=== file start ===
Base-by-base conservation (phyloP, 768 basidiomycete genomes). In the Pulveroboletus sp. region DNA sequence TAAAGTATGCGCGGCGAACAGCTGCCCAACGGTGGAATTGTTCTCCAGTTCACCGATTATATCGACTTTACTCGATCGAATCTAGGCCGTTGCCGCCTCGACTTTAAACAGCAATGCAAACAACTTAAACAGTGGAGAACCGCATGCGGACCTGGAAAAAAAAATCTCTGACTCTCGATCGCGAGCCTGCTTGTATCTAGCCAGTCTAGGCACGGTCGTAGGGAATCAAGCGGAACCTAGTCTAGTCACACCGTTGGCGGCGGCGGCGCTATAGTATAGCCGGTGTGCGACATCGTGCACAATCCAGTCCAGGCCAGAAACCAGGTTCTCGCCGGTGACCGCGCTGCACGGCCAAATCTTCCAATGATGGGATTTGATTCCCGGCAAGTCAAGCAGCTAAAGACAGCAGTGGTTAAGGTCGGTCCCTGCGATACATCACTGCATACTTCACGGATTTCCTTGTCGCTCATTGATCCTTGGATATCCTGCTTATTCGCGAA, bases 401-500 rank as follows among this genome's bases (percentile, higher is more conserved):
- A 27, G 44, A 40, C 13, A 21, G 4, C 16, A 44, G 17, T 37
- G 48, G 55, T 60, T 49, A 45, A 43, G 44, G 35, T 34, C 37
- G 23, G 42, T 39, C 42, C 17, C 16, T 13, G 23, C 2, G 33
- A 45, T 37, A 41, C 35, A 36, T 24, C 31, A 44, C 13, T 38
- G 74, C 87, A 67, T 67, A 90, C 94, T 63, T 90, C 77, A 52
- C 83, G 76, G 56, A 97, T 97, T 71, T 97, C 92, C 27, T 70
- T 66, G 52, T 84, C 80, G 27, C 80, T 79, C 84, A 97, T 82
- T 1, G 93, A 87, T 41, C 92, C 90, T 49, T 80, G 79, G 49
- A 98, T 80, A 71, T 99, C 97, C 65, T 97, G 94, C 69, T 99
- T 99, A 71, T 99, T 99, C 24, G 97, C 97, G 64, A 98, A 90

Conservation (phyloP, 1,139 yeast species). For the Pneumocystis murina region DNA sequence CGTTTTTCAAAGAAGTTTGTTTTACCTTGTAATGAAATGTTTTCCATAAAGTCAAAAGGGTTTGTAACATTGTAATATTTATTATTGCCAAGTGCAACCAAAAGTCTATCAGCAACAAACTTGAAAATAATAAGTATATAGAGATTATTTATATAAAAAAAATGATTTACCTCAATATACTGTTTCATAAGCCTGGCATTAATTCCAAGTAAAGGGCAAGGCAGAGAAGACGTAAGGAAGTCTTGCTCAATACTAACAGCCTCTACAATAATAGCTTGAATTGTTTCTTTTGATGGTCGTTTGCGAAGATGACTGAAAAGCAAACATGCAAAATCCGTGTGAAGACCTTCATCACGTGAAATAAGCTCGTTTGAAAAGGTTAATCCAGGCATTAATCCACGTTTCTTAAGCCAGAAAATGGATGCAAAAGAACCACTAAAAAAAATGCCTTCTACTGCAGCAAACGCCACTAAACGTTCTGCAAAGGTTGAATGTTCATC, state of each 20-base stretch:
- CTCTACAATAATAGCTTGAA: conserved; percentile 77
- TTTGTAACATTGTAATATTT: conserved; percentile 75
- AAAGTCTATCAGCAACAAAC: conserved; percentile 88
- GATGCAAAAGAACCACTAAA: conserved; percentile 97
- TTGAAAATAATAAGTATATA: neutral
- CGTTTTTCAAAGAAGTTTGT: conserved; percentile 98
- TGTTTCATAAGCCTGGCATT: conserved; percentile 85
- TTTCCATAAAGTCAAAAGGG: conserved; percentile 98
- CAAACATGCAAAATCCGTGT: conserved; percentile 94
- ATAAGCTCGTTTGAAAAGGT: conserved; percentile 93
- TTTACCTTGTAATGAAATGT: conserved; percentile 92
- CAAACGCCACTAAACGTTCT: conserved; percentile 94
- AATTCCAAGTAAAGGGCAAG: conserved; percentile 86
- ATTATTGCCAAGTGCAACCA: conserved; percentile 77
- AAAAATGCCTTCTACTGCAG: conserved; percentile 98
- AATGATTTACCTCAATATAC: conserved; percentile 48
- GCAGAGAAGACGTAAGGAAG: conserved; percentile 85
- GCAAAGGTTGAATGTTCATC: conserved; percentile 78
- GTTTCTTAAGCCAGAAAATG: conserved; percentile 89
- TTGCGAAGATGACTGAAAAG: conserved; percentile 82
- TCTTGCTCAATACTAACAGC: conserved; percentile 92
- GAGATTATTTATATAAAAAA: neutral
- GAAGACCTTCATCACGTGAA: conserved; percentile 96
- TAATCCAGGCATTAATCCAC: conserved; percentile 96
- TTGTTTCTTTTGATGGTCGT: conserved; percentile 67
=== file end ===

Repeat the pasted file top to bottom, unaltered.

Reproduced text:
Base-by-base conservation (phyloP, 768 basidiomycete genomes). In the Pulveroboletus sp. region DNA sequence TAAAGTATGCGCGGCGAACAGCTGCCCAACGGTGGAATTGTTCTCCAGTTCACCGATTATATCGACTTTACTCGATCGAATCTAGGCCGTTGCCGCCTCGACTTTAAACAGCAATGCAAACAACTTAAACAGTGGAGAACCGCATGCGGACCTGGAAAAAAAAATCTCTGACTCTCGATCGCGAGCCTGCTTGTATCTAGCCAGTCTAGGCACGGTCGTAGGGAATCAAGCGGAACCTAGTCTAGTCACACCGTTGGCGGCGGCGGCGCTATAGTATAGCCGGTGTGCGACATCGTGCACAATCCAGTCCAGGCCAGAAACCAGGTTCTCGCCGGTGACCGCGCTGCACGGCCAAATCTTCCAATGATGGGATTTGATTCCCGGCAAGTCAAGCAGCTAAAGACAGCAGTGGTTAAGGTCGGTCCCTGCGATACATCACTGCATACTTCACGGATTTCCTTGTCGCTCATTGATCCTTGGATATCCTGCTTATTCGCGAA, bases 401-500 rank as follows among this genome's bases (percentile, higher is more conserved):
- A 27, G 44, A 40, C 13, A 21, G 4, C 16, A 44, G 17, T 37
- G 48, G 55, T 60, T 49, A 45, A 43, G 44, G 35, T 34, C 37
- G 23, G 42, T 39, C 42, C 17, C 16, T 13, G 23, C 2, G 33
- A 45, T 37, A 41, C 35, A 36, T 24, C 31, A 44, C 13, T 38
- G 74, C 87, A 67, T 67, A 90, C 94, T 63, T 90, C 77, A 52
- C 83, G 76, G 56, A 97, T 97, T 71, T 97, C 92, C 27, T 70
- T 66, G 52, T 84, C 80, G 27, C 80, T 79, C 84, A 97, T 82
- T 1, G 93, A 87, T 41, C 92, C 90, T 49, T 80, G 79, G 49
- A 98, T 80, A 71, T 99, C 97, C 65, T 97, G 94, C 69, T 99
- T 99, A 71, T 99, T 99, C 24, G 97, C 97, G 64, A 98, A 90

Conservation (phyloP, 1,139 yeast species). For the Pneumocystis murina region DNA sequence CGTTTTTCAAAGAAGTTTGTTTTACCTTGTAATGAAATGTTTTCCATAAAGTCAAAAGGGTTTGTAACATTGTAATATTTATTATTGCCAAGTGCAACCAAAAGTCTATCAGCAACAAACTTGAAAATAATAAGTATATAGAGATTATTTATATAAAAAAAATGATTTACCTCAATATACTGTTTCATAAGCCTGGCATTAATTCCAAGTAAAGGGCAAGGCAGAGAAGACGTAAGGAAGTCTTGCTCAATACTAACAGCCTCTACAATAATAGCTTGAATTGTTTCTTTTGATGGTCGTTTGCGAAGATGACTGAAAAGCAAACATGCAAAATCCGTGTGAAGACCTTCATCACGTGAAATAAGCTCGTTTGAAAAGGTTAATCCAGGCATTAATCCACGTTTCTTAAGCCAGAAAATGGATGCAAAAGAACCACTAAAAAAAATGCCTTCTACTGCAGCAAACGCCACTAAACGTTCTGCAAAGGTTGAATGTTCATC, state of each 20-base stretch:
- CTCTACAATAATAGCTTGAA: conserved; percentile 77
- TTTGTAACATTGTAATATTT: conserved; percentile 75
- AAAGTCTATCAGCAACAAAC: conserved; percentile 88
- GATGCAAAAGAACCACTAAA: conserved; percentile 97
- TTGAAAATAATAAGTATATA: neutral
- CGTTTTTCAAAGAAGTTTGT: conserved; percentile 98
- TGTTTCATAAGCCTGGCATT: conserved; percentile 85
- TTTCCATAAAGTCAAAAGGG: conserved; percentile 98
- CAAACATGCAAAATCCGTGT: conserved; percentile 94
- ATAAGCTCGTTTGAAAAGGT: conserved; percentile 93
- TTTACCTTGTAATGAAATGT: conserved; percentile 92
- CAAACGCCACTAAACGTTCT: conserved; percentile 94
- AATTCCAAGTAAAGGGCAAG: conserved; percentile 86
- ATTATTGCCAAGTGCAACCA: conserved; percentile 77
- AAAAATGCCTTCTACTGCAG: conserved; percentile 98
- AATGATTTACCTCAATATAC: conserved; percentile 48
- GCAGAGAAGACGTAAGGAAG: conserved; percentile 85
- GCAAAGGTTGAATGTTCATC: conserved; percentile 78
- GTTTCTTAAGCCAGAAAATG: conserved; percentile 89
- TTGCGAAGATGACTGAAAAG: conserved; percentile 82
- TCTTGCTCAATACTAACAGC: conserved; percentile 92
- GAGATTATTTATATAAAAAA: neutral
- GAAGACCTTCATCACGTGAA: conserved; percentile 96
- TAATCCAGGCATTAATCCAC: conserved; percentile 96
- TTGTTTCTTTTGATGGTCGT: conserved; percentile 67